Although Leclerc is winning the battle, Ricciardo believes Vettel “absolutely” has what it takes to claw momentum back, even as soon as this weekend.
“[I’m] probably a decent one to answer for it because it’s in times, in a similar position to maybe where he was in 2014 and he bounced back,” Ricciardo said of Vettel.
“I think [the] second race in 2015 he won in Malaysia, if memory serves.
“He has the ability to bounce back, and all it will take is one race.”
“I think it’s been a bit of an effect … it probably started — trying not to speak for him — in Canada,” Ricciardo said.
“Obviously the controversy there, it could’ve been his first win of the year.
“If that got done differently, it could’ve changed the whole outcome of these next few races. You never know.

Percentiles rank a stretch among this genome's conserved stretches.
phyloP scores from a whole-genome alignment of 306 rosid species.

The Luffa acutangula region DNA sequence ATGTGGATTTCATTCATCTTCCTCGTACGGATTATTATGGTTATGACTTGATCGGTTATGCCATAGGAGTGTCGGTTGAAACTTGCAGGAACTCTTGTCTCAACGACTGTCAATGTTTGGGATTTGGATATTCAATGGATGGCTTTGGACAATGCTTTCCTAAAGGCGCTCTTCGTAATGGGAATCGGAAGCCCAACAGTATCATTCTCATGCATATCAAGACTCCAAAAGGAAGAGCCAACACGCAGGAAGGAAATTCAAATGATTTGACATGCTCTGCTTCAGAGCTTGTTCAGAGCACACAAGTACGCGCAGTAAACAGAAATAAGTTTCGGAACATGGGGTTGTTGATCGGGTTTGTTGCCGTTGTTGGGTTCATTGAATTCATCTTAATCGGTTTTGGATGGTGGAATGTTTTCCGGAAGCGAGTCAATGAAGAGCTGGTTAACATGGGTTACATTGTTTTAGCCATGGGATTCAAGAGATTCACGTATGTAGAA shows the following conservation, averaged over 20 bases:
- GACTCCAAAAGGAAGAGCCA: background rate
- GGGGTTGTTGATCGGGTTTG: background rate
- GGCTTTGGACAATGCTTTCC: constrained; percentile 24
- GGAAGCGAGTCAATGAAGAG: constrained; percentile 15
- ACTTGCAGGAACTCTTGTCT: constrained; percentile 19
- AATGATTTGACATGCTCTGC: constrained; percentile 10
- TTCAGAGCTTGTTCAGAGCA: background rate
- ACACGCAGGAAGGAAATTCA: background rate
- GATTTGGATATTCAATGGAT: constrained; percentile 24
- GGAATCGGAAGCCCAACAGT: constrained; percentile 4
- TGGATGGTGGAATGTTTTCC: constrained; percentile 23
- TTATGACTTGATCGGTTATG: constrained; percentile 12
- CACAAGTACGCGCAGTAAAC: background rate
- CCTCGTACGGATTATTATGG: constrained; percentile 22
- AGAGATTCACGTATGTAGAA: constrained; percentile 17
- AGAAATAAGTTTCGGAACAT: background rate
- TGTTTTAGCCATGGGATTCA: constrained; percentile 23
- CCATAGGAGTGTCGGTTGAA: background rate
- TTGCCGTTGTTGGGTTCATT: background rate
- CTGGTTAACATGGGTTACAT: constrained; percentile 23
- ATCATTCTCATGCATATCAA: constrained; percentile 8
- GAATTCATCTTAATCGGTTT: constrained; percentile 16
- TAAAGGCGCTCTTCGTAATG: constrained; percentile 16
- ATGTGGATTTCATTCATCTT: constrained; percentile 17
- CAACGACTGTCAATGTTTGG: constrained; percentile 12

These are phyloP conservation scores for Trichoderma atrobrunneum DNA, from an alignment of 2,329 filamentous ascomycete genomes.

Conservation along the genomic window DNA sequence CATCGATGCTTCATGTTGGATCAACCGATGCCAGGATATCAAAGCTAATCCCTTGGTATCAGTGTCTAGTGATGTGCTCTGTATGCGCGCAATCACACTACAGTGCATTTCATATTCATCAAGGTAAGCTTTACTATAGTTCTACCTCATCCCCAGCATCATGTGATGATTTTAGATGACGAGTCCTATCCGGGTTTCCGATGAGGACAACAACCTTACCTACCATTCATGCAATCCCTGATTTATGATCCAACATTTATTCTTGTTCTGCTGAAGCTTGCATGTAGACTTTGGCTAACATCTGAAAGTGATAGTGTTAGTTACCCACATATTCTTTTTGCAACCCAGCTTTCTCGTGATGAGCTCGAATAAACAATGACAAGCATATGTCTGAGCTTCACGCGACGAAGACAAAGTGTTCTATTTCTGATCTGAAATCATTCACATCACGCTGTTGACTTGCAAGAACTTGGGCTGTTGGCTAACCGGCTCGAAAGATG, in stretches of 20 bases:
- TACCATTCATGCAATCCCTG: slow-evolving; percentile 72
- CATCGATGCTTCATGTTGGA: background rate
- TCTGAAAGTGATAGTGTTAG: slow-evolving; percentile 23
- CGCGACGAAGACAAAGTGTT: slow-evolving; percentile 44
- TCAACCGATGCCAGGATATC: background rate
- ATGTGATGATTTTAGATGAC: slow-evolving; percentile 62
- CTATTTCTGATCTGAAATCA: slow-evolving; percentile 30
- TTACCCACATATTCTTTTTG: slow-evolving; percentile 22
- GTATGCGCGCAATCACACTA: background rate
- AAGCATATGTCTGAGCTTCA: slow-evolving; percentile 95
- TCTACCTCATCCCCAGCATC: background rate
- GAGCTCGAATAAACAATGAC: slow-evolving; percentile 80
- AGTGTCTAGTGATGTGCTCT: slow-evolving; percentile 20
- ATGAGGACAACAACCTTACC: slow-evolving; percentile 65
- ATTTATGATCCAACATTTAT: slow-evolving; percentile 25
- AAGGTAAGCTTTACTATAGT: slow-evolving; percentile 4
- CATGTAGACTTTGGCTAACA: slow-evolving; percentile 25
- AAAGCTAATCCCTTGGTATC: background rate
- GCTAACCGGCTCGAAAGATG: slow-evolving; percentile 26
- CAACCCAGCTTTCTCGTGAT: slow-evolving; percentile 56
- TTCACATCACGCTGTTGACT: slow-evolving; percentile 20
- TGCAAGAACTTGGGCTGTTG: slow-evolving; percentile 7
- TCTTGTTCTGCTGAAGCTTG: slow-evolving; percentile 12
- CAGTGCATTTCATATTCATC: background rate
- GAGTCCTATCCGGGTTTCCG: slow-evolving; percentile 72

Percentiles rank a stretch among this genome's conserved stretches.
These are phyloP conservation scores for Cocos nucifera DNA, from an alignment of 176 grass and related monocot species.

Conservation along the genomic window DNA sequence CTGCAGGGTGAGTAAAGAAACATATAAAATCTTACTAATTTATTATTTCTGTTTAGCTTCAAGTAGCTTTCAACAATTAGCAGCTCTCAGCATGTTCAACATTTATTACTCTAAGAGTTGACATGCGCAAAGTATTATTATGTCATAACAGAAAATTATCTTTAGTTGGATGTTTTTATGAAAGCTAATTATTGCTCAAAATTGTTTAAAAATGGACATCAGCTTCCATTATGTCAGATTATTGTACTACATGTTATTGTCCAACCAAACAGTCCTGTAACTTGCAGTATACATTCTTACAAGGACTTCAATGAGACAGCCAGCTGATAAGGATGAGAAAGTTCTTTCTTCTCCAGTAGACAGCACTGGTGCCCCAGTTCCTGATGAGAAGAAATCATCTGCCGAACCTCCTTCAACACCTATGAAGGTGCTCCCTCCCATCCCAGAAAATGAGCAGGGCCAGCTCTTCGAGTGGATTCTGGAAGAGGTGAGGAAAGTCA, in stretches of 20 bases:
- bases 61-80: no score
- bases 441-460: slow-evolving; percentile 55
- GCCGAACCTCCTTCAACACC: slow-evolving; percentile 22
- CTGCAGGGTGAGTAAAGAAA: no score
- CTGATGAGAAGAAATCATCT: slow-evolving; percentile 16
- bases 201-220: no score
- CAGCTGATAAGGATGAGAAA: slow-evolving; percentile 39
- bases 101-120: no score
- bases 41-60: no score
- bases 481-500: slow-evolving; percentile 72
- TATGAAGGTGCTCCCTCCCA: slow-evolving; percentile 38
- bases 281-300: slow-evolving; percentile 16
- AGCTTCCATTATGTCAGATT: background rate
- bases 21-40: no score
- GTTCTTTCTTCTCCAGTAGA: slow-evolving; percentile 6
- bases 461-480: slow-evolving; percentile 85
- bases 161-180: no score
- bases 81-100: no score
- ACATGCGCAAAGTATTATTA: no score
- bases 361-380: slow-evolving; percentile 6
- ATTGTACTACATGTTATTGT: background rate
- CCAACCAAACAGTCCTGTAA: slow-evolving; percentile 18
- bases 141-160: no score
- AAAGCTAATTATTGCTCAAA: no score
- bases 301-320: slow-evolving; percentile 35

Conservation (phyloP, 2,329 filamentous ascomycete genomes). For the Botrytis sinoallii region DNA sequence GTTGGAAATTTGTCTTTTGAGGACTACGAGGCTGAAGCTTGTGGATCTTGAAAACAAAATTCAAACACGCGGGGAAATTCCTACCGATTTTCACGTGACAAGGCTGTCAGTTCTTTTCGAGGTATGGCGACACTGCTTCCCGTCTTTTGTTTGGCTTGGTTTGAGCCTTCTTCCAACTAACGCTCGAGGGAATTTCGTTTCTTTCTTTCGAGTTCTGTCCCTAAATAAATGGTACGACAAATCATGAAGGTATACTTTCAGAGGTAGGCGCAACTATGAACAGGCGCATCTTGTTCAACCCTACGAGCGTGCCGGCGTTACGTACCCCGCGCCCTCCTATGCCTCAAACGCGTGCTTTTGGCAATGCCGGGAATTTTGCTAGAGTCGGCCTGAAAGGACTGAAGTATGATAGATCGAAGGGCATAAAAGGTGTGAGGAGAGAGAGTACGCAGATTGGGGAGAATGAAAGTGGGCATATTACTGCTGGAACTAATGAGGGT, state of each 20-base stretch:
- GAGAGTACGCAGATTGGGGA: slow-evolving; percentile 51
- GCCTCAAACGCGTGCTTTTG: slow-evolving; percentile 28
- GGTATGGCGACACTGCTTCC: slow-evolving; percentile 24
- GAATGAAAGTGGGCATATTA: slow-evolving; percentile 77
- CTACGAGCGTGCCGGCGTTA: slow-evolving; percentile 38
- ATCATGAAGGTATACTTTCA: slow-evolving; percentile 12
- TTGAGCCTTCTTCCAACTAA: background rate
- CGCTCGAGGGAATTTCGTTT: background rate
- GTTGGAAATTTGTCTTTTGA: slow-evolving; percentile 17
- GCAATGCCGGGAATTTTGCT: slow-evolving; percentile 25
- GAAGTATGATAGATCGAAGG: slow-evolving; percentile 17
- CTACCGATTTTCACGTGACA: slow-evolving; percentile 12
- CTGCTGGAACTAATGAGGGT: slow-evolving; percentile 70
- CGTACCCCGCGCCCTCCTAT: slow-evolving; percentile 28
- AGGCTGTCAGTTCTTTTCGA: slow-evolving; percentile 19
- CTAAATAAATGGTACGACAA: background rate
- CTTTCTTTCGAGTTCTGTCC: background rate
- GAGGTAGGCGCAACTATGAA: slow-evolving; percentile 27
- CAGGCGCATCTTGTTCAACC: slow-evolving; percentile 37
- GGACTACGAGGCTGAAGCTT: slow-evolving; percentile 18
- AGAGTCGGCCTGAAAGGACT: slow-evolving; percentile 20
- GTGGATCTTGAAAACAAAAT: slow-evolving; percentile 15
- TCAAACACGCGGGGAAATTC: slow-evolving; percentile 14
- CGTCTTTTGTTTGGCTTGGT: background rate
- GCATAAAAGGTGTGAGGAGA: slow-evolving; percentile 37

“In the past, he’s always been strong here in Singapore, so this could be the weekend for him that he does turn it around.
“It’s just one [example] where he’s one race from turning it around … there’s a lot of things to deal with in this sport, especially when you’re at the top.
“It’s not just talent anymore, it’s pressure, it’s headspace, where you’re at in your personal life and all this.
“You don’t lose your talent, so can he still drive very fast? Absolutely, and I think he’s just waiting for that weekend to put it together and get himself back. It could very well happen this weekend.”
Very few motorsport fans wouldn’t know of Marquez’s exploits this decade, with the Spaniard the custodian of five (perhaps six in a month’s time) premier class crowns along with 125cc (2010) and Moto2 (2012) titles.
The journey began for Marquez at the 2008 Portuguese Grand Prix, where he made his 125cc debut as a 15-year-old. He finished 18th after starting 26th, before going on to score first world championship points at just his second race in China.